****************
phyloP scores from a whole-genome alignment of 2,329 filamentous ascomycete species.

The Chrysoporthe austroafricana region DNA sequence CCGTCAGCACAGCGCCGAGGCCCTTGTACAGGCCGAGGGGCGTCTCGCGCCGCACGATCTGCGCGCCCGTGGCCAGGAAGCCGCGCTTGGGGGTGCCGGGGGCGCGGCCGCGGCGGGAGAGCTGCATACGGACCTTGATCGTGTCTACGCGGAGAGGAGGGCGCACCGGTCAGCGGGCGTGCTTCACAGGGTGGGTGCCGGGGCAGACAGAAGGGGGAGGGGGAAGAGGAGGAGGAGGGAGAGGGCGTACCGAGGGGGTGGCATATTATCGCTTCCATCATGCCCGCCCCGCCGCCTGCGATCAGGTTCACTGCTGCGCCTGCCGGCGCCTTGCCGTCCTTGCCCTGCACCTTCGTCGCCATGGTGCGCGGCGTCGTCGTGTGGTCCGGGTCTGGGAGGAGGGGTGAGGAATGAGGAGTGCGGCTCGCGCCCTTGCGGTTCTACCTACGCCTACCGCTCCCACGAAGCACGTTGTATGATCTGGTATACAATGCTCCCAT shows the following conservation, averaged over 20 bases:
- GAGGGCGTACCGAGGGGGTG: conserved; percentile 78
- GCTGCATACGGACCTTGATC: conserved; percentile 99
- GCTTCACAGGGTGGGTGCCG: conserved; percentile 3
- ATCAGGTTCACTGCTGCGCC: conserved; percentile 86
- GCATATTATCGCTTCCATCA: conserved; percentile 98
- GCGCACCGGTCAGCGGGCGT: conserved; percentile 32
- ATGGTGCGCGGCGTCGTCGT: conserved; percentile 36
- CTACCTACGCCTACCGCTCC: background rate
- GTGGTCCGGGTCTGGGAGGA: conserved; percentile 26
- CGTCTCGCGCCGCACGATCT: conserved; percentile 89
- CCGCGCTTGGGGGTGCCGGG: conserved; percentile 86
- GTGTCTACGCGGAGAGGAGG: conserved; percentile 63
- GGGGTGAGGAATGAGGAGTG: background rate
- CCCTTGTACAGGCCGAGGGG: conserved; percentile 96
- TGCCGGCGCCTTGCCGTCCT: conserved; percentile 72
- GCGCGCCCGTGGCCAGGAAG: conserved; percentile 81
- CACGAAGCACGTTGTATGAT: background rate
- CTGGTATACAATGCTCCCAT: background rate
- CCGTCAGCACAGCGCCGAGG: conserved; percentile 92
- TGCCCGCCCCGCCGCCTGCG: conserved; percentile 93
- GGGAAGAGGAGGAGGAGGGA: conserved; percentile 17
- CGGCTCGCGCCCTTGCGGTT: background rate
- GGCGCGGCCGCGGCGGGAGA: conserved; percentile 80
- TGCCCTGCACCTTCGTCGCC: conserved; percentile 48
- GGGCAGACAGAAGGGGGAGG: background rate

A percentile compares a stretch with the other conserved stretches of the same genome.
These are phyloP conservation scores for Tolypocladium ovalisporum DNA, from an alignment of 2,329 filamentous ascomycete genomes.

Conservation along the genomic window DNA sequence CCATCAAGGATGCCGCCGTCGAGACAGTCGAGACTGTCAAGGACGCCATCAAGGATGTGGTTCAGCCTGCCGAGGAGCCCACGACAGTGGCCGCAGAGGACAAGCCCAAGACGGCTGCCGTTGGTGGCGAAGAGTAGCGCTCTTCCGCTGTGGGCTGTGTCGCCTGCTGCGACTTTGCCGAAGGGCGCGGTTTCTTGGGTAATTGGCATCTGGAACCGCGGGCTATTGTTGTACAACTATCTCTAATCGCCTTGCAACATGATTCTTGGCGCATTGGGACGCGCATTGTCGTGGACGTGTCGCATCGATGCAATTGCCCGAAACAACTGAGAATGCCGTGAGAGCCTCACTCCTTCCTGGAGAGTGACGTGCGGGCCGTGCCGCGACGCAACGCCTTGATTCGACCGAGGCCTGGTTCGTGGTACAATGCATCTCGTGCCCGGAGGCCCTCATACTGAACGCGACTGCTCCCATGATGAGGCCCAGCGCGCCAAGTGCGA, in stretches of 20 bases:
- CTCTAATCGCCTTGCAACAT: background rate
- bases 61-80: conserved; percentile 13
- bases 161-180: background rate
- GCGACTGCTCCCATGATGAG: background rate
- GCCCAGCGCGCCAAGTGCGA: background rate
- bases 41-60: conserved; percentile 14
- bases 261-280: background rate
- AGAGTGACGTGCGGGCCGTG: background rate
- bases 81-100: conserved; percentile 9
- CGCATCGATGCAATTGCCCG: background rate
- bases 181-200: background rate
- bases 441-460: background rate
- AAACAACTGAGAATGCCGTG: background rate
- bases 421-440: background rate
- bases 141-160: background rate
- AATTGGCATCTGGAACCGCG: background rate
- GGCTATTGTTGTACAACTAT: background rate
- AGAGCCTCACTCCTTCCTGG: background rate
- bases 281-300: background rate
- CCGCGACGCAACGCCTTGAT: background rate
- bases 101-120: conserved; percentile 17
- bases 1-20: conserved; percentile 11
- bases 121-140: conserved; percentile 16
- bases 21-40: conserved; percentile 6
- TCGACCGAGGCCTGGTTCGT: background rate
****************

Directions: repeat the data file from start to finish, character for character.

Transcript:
phyloP scores from a whole-genome alignment of 2,329 filamentous ascomycete species.

The Chrysoporthe austroafricana region DNA sequence CCGTCAGCACAGCGCCGAGGCCCTTGTACAGGCCGAGGGGCGTCTCGCGCCGCACGATCTGCGCGCCCGTGGCCAGGAAGCCGCGCTTGGGGGTGCCGGGGGCGCGGCCGCGGCGGGAGAGCTGCATACGGACCTTGATCGTGTCTACGCGGAGAGGAGGGCGCACCGGTCAGCGGGCGTGCTTCACAGGGTGGGTGCCGGGGCAGACAGAAGGGGGAGGGGGAAGAGGAGGAGGAGGGAGAGGGCGTACCGAGGGGGTGGCATATTATCGCTTCCATCATGCCCGCCCCGCCGCCTGCGATCAGGTTCACTGCTGCGCCTGCCGGCGCCTTGCCGTCCTTGCCCTGCACCTTCGTCGCCATGGTGCGCGGCGTCGTCGTGTGGTCCGGGTCTGGGAGGAGGGGTGAGGAATGAGGAGTGCGGCTCGCGCCCTTGCGGTTCTACCTACGCCTACCGCTCCCACGAAGCACGTTGTATGATCTGGTATACAATGCTCCCAT shows the following conservation, averaged over 20 bases:
- GAGGGCGTACCGAGGGGGTG: conserved; percentile 78
- GCTGCATACGGACCTTGATC: conserved; percentile 99
- GCTTCACAGGGTGGGTGCCG: conserved; percentile 3
- ATCAGGTTCACTGCTGCGCC: conserved; percentile 86
- GCATATTATCGCTTCCATCA: conserved; percentile 98
- GCGCACCGGTCAGCGGGCGT: conserved; percentile 32
- ATGGTGCGCGGCGTCGTCGT: conserved; percentile 36
- CTACCTACGCCTACCGCTCC: background rate
- GTGGTCCGGGTCTGGGAGGA: conserved; percentile 26
- CGTCTCGCGCCGCACGATCT: conserved; percentile 89
- CCGCGCTTGGGGGTGCCGGG: conserved; percentile 86
- GTGTCTACGCGGAGAGGAGG: conserved; percentile 63
- GGGGTGAGGAATGAGGAGTG: background rate
- CCCTTGTACAGGCCGAGGGG: conserved; percentile 96
- TGCCGGCGCCTTGCCGTCCT: conserved; percentile 72
- GCGCGCCCGTGGCCAGGAAG: conserved; percentile 81
- CACGAAGCACGTTGTATGAT: background rate
- CTGGTATACAATGCTCCCAT: background rate
- CCGTCAGCACAGCGCCGAGG: conserved; percentile 92
- TGCCCGCCCCGCCGCCTGCG: conserved; percentile 93
- GGGAAGAGGAGGAGGAGGGA: conserved; percentile 17
- CGGCTCGCGCCCTTGCGGTT: background rate
- GGCGCGGCCGCGGCGGGAGA: conserved; percentile 80
- TGCCCTGCACCTTCGTCGCC: conserved; percentile 48
- GGGCAGACAGAAGGGGGAGG: background rate

A percentile compares a stretch with the other conserved stretches of the same genome.
These are phyloP conservation scores for Tolypocladium ovalisporum DNA, from an alignment of 2,329 filamentous ascomycete genomes.

Conservation along the genomic window DNA sequence CCATCAAGGATGCCGCCGTCGAGACAGTCGAGACTGTCAAGGACGCCATCAAGGATGTGGTTCAGCCTGCCGAGGAGCCCACGACAGTGGCCGCAGAGGACAAGCCCAAGACGGCTGCCGTTGGTGGCGAAGAGTAGCGCTCTTCCGCTGTGGGCTGTGTCGCCTGCTGCGACTTTGCCGAAGGGCGCGGTTTCTTGGGTAATTGGCATCTGGAACCGCGGGCTATTGTTGTACAACTATCTCTAATCGCCTTGCAACATGATTCTTGGCGCATTGGGACGCGCATTGTCGTGGACGTGTCGCATCGATGCAATTGCCCGAAACAACTGAGAATGCCGTGAGAGCCTCACTCCTTCCTGGAGAGTGACGTGCGGGCCGTGCCGCGACGCAACGCCTTGATTCGACCGAGGCCTGGTTCGTGGTACAATGCATCTCGTGCCCGGAGGCCCTCATACTGAACGCGACTGCTCCCATGATGAGGCCCAGCGCGCCAAGTGCGA, in stretches of 20 bases:
- CTCTAATCGCCTTGCAACAT: background rate
- bases 61-80: conserved; percentile 13
- bases 161-180: background rate
- GCGACTGCTCCCATGATGAG: background rate
- GCCCAGCGCGCCAAGTGCGA: background rate
- bases 41-60: conserved; percentile 14
- bases 261-280: background rate
- AGAGTGACGTGCGGGCCGTG: background rate
- bases 81-100: conserved; percentile 9
- CGCATCGATGCAATTGCCCG: background rate
- bases 181-200: background rate
- bases 441-460: background rate
- AAACAACTGAGAATGCCGTG: background rate
- bases 421-440: background rate
- bases 141-160: background rate
- AATTGGCATCTGGAACCGCG: background rate
- GGCTATTGTTGTACAACTAT: background rate
- AGAGCCTCACTCCTTCCTGG: background rate
- bases 281-300: background rate
- CCGCGACGCAACGCCTTGAT: background rate
- bases 101-120: conserved; percentile 17
- bases 1-20: conserved; percentile 11
- bases 121-140: conserved; percentile 16
- bases 21-40: conserved; percentile 6
- TCGACCGAGGCCTGGTTCGT: background rate